Acquire::http::Proxy "http://localhost:12345/";

Remember to make sure you change the port number if you are using a different one for NTLMaps, though.

(For more resources on Ubuntu, see here.)

Remotely accessing an external computer with ssh

After all this success, logging in to an outside computer using ssh (secure shell) still isn't quite possible. For a start, sshd (the server) usually runs on port 22 by default, and it's most likely the situation that port 22 is blocked from outgoing connections. To change this, edit the configuration file on the target computer:

nano /etc/ssh/sshd_config

and add this lines after the line with "Port 22":

Port 443

This will make sshd listen on both ports 22 and 443. Please note that you will have to sacrifice the use of a daemon on these ports, such as Apache, by stopping these, or moving them to other port numbers. Remember to restart sshd to allow these changes to take effect:

restart ssh

ssh supports working through a proxy with the "ProxyCommand" option. You will need to install corkscrew to allow these packets to be routed through a proxy server. Corkscrew doesn't support NTLMv2 authentication, which is not a problem now that NTLMaps is installed. First off, install corkscrew:

apt-get install corkscrew

After corkscrew is installed, edit either the system-wide ssh configuration or your own:

nano /etc/ssh/ssh_config

nano ~/.ssh/config

and add this line:

ProxyCommand corkscrew localhost 12345 %h %p

Remember that you don't need to provide authentication as NTLMaps handles this, and remember to change 12345 to another port if NTLMaps doesn't run on port 12345. Once this is set up, try connecting to another server (your home computer, maybe):

ssh -p443

If you want to use a proxy 'one-off' without writing the setting in a configuration file, you can use the following:

ssh -o 'ProxyCommand corkscrew localhost 12345 %h %p' -p443

Ubuntu through Windows Proxies

Copying files to and from an external host

scp is a powerful and very useful program that allows the remote copying of files over a ssh connection. Because of this, ssh configuration options take effect here too, so if you've set up ssh to connect through NTLMaps, scp will do so too. The '-o' option for overriding a setting once works when using scp too. To copy a file from an outside computer:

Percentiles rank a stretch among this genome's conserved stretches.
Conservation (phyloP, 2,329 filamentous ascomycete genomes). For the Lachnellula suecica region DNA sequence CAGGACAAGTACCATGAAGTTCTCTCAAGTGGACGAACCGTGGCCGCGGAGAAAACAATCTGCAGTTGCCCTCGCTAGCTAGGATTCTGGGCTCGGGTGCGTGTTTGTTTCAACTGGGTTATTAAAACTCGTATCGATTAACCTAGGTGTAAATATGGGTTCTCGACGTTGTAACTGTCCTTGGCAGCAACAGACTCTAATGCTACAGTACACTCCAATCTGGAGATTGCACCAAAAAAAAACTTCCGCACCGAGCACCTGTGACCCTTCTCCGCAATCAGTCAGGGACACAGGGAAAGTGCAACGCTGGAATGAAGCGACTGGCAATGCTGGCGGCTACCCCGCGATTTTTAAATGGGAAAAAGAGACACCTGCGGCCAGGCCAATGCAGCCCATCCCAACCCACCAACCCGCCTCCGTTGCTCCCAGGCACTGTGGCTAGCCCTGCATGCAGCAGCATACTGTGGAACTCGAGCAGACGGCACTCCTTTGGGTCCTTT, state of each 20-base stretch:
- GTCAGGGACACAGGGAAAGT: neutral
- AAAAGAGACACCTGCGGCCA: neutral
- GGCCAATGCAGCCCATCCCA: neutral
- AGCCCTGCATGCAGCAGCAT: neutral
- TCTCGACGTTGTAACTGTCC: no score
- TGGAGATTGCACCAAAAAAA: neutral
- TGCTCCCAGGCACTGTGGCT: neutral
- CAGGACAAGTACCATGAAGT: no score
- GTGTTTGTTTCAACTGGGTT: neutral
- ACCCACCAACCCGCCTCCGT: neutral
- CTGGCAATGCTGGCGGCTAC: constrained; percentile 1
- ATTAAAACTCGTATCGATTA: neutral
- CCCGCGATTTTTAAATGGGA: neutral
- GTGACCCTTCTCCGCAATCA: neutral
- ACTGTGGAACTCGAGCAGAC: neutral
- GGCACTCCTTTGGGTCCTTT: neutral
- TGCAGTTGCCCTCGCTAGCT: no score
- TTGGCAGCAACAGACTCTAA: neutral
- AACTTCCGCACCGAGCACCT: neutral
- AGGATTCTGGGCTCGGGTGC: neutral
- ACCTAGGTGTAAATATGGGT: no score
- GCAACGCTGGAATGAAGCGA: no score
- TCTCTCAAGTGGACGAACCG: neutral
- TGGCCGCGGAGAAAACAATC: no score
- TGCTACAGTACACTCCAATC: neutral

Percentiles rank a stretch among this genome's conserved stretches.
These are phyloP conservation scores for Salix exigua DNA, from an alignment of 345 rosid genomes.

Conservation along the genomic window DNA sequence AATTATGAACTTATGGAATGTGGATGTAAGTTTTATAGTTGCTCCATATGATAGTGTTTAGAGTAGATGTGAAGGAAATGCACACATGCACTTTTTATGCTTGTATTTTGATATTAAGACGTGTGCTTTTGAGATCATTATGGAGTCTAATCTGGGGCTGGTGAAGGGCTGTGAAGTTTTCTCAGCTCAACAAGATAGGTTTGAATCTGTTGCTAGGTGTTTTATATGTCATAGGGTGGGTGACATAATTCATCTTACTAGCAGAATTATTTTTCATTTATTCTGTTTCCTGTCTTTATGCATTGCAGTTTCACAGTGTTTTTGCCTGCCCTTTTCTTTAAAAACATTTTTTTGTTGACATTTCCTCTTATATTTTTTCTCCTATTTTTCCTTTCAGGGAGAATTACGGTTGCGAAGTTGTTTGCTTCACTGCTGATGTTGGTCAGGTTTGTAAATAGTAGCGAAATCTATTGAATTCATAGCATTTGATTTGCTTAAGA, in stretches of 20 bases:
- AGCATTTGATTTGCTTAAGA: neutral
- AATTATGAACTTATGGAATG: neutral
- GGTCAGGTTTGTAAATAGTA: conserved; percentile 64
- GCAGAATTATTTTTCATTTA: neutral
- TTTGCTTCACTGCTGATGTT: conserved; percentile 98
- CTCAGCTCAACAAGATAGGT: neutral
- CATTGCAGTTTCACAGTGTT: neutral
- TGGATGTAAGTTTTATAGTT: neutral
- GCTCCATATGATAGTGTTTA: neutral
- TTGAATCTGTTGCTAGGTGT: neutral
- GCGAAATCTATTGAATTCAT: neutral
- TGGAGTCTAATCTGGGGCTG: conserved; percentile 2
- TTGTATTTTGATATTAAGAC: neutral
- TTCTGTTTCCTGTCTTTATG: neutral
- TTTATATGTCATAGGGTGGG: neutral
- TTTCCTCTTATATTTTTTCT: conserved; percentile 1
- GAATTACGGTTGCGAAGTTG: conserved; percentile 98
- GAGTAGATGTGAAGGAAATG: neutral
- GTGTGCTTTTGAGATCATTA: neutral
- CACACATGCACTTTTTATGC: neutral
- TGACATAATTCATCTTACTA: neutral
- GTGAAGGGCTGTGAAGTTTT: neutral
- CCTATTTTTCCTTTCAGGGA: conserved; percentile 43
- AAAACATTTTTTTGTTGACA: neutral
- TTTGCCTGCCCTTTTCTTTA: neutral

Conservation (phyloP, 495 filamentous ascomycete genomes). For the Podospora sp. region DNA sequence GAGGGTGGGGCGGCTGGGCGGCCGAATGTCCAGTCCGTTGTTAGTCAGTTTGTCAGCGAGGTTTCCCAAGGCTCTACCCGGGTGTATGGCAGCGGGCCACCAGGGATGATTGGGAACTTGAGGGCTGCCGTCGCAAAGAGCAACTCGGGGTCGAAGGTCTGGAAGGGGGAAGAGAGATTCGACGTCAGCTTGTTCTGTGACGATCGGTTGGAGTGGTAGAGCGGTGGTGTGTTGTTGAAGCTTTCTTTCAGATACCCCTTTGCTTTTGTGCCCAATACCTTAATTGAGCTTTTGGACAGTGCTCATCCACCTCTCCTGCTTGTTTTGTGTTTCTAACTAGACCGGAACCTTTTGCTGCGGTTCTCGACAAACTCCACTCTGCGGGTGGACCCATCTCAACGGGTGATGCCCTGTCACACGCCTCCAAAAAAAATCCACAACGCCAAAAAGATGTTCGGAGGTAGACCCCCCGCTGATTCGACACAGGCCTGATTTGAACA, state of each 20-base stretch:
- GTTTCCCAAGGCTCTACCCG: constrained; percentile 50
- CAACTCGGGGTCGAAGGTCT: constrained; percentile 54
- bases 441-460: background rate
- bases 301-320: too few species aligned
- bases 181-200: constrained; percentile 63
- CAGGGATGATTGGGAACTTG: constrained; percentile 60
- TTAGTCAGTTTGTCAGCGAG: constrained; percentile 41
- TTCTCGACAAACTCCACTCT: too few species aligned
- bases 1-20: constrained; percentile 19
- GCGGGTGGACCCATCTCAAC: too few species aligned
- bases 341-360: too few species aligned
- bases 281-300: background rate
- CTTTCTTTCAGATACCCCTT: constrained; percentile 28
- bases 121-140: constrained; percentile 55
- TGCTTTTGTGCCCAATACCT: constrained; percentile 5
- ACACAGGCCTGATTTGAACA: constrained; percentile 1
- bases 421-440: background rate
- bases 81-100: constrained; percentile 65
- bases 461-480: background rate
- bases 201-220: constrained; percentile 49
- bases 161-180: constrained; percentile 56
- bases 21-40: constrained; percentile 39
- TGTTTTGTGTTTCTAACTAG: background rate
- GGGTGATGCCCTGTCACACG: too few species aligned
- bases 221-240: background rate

scp /home/delan/Documents/invoice

Conversely, to copy to an outside computer, use:

scp /home/delan/Documents/results

Using the X desktop remotely

ssh supports X forwarding, a technique that allows you to open graphical applications or a whole X session over a network or the internet. Ideally, you should have a connection of a few megabytes a second, so naturally, X forwarding works best over a LAN.

However, X forwarding works quite well over the internet too; and it's still much more efficient than VNC. X forwarding is enabled by default on ssh clients, but you should switch this on at the target computer before it'll work. To do this, edit the sshd configuration file:

nano /etc/ssh/sshd_config

then find this line:

#X11Forwarding yes

and uncomment it by removing the hash at the start. Save the file and restart sshd:

restart ssh

Now you'll be able to open X applications just by running their command. To check if X forwarding is working without launching an application, use:


If you see a line, such as "localhost:10.0", everything is working. A blank line indicates that X forwarding is disbaled.

At this point, you can run any program individually on your current X server (e.g. "gcalctool") just fine. However, you can take X forwarding to the next level by running the full Gnome session on another tty. To do this, switch to a real tty terminal (for no apparent reason, you can't start an X server using a windowed terminal) and log in. Launch a new X server:

xinit -- :1

The X server will launch on the next tty (usually tty8 or tty9) and you'll see a small xterm. Now ssh in and open a Gnome session:

ssh -p443 gnome-session

You will now log in graphically; exactly as if you were sitting at the target computer. Please note that closing the xterm window will kill the Gnome session and return you back to just the xterm.


This article explained in detail how to get the most out of restricted internet on Ubuntu (or any other Linux operating system), using package managers, ssh, scp, and X forwarding.

Further resources on this subject: